Even as the number of tablet computers, electric vehicles and Internet data centers multiply rapidly, electricity demand is barely growing. Low-power processors, smarter manufacturing plants, rooftop solar panels and other technologies are keeping a lid on electricity use.
The slowdown is spurring a fresh cycle of deal-making among publicly traded utilities. Not unlike the wave of consolidation that came after deregulation in the 1990s, major electricity players are looking to get bigger to protect their bottom lines.
So far this year, utilities in the United States have announced mergers and acquisitions with a total value of $44 billion. That compares with $30 billion in all of 2010, according to Thomson Reuters.
If approved, Duke’s Energy’s $26 billion deal in January to buy Progress Energy would create the country’s largest utility. The combined company would own power plants with 57 gigawatts of capacity, generate $22.7 billion in revenue and serve 7.1 million customers across six states.
The surge of deals “marks the acceleration of a long-awaited consolidation of the U.S. electric utility industry,” said Todd A. Shipman, credit analyst of utilities and infrastructure ratings at Standard & Poor’s.
By his take, today’s deal-making will pick up from the previous era of consolidation. Since deregulation, the industry has shrunk to roughly 50 publicly traded companies, from 100. That number could be halved to 25 in as little as five years, Mr. Shipman said.
While the usual financial pressures to fortify balance sheets and improve credit quality are once again pushing mergers and acquisitions, environmental dynamics are playing a bigger role than in the past. Utilities — facing pending regulation on greenhouse gas emissions and renewed enforcement of older rules on air pollution — must reckon with the rising costs of compliance.
The added expenses come just as growth in electricity demand is being crimped by efficiency gains. Electricity usage increased 0.5 percent a year on average for the decade that ended 2010, down from 2.4 percent a year during the 1990s, according to the Energy Information Administration.
The anemic figures represent the tail end of a six-decade deceleration of electricity demand. The rate peaked in the 1950s, at 9.8 percent a year, during a period of supercharged industrial growth and home construction.
Customers’ plans reflect a secular shift. Nine out of 10 businesses and 70 percent of consumers have set specific goals to lower their electricity costs, according to a recent study by the Deloitte Center for Energy Solutions with the Harrison Group, a research services firm. Nearly a third of companies polled have goals to self-generate electricity, whether through solar panels, reuse of wasted heat or other methods.
Utilities are adjusting to the new reality. With customers tapering their electricity use, Consolidated Edison is deferring the installation of transformers and other costly capital equipment in New York, said Rebecca Craft, the company’s director of energy efficiency and demand management. Con Ed trimmed its outlook for how much the city’s appetite for power will grow in the coming decade to 1 percent a year, from 1.7 percent.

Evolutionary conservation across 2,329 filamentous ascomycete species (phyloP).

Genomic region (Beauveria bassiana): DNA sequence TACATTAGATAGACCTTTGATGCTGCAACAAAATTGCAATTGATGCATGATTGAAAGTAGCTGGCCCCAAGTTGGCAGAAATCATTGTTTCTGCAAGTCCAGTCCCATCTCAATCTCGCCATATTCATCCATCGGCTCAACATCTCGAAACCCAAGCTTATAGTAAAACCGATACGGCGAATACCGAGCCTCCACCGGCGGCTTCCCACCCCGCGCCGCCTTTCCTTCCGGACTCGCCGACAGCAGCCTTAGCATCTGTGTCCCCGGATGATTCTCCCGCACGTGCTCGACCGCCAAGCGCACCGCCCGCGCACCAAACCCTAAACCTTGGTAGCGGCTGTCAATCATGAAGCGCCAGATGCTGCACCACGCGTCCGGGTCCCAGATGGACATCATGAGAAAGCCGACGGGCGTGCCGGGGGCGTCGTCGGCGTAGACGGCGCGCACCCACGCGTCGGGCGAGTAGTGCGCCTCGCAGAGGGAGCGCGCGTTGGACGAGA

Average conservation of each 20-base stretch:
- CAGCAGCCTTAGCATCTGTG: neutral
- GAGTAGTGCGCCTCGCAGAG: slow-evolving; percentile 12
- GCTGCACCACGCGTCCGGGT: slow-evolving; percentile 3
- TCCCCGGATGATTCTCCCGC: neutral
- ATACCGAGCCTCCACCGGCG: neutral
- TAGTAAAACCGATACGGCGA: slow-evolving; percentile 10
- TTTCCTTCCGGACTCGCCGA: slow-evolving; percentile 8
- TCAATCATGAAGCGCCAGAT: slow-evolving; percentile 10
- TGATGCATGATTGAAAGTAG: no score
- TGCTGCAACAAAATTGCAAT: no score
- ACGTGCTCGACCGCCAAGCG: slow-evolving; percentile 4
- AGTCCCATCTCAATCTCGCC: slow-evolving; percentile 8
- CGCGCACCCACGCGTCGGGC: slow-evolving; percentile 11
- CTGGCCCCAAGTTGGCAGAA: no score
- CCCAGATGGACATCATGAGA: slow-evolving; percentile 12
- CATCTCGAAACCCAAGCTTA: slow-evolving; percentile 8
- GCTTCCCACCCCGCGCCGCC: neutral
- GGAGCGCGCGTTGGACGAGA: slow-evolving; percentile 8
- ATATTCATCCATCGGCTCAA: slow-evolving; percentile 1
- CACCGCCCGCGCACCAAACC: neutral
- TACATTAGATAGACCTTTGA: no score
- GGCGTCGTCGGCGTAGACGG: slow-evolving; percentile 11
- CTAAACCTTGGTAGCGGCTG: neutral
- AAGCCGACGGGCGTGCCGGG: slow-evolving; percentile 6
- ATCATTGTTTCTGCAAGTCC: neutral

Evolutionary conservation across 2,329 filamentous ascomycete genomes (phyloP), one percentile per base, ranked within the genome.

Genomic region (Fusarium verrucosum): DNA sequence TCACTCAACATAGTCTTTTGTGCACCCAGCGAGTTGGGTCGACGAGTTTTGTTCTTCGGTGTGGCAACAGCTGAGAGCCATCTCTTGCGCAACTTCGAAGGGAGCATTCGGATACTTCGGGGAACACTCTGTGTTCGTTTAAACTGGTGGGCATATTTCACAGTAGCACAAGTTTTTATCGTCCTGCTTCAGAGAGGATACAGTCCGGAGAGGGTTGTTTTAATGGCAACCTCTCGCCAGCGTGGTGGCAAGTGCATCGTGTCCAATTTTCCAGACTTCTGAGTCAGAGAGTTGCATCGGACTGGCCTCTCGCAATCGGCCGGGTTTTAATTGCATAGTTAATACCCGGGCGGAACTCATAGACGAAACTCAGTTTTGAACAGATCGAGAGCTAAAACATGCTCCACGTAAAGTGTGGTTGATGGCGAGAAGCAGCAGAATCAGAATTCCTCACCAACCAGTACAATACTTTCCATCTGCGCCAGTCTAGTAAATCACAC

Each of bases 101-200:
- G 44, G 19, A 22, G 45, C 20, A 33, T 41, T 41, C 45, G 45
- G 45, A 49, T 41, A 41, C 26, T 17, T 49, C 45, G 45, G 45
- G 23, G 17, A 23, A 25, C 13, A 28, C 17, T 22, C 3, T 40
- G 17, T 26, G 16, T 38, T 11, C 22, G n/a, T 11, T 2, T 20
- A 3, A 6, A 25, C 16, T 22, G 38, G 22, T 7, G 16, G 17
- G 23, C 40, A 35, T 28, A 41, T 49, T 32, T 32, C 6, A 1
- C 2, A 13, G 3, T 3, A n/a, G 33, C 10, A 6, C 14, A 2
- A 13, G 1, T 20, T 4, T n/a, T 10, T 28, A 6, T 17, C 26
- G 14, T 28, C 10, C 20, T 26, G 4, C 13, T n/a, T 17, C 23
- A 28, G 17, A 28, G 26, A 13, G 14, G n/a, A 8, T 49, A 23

“Practically every utility today is thinking about flattened growth of demand for energy,” said Gregory E. Aliff, a vice chairman of energy and resources at Deloitte.
“In the last wave of utility mergers, it was more offensive — companies were seeking growth,” he said. “Today is different: the industry is more on the defensive. Companies face a question of how to grow, and consolidation is a way to grow earnings.”
New environmental regulations are only heightening the growth challenge. The industry faces potentially sizable bills to meet a raft of air pollution rules being pushed by the White House.
Utilities with a big reliance on coal face the steepest emissions penalties. American Electric Power, which derives about 85 percent of its power from coal, recently estimated the new rules could cost $6 billion to $8 billion in coming years. The money would pay for adding filters to power plant smokestacks, closing coal-fired generators and switching to lower-emission natural gas generators.
Some merger-minded utilities are shedding assets to lower their exposure to such rules. As part of its $7.9 billion deal to buy Constellation Energy, Exelon plans to sell a batch of coal-fired plants. While coal fuels 12 percent of their current generation, the companies aim to halve that share after the merger.
A.E.P., Duke and Exelon declined to comment.
Unlike in previous periods of consolidation, regulators seem more willing to approve deals, given the sluggish economy and job market. Previously, the process could drag on for years, but recent mergers have been moving along more quickly.
This month Connecticut regulators effectively approved Northeast Utilities’ tie-up with NStar, despite opposition from the state’s attorney general. When the $6.9 billion deal including debt was announced last October, the companies pledged that “no broad-based, corporatewide layoffs or early retirements are planned.”
Said Mr. Shipman of S.&P., “In most of these deals, executives have been careful to emphasize that jobs will be spared, rather than cut.”
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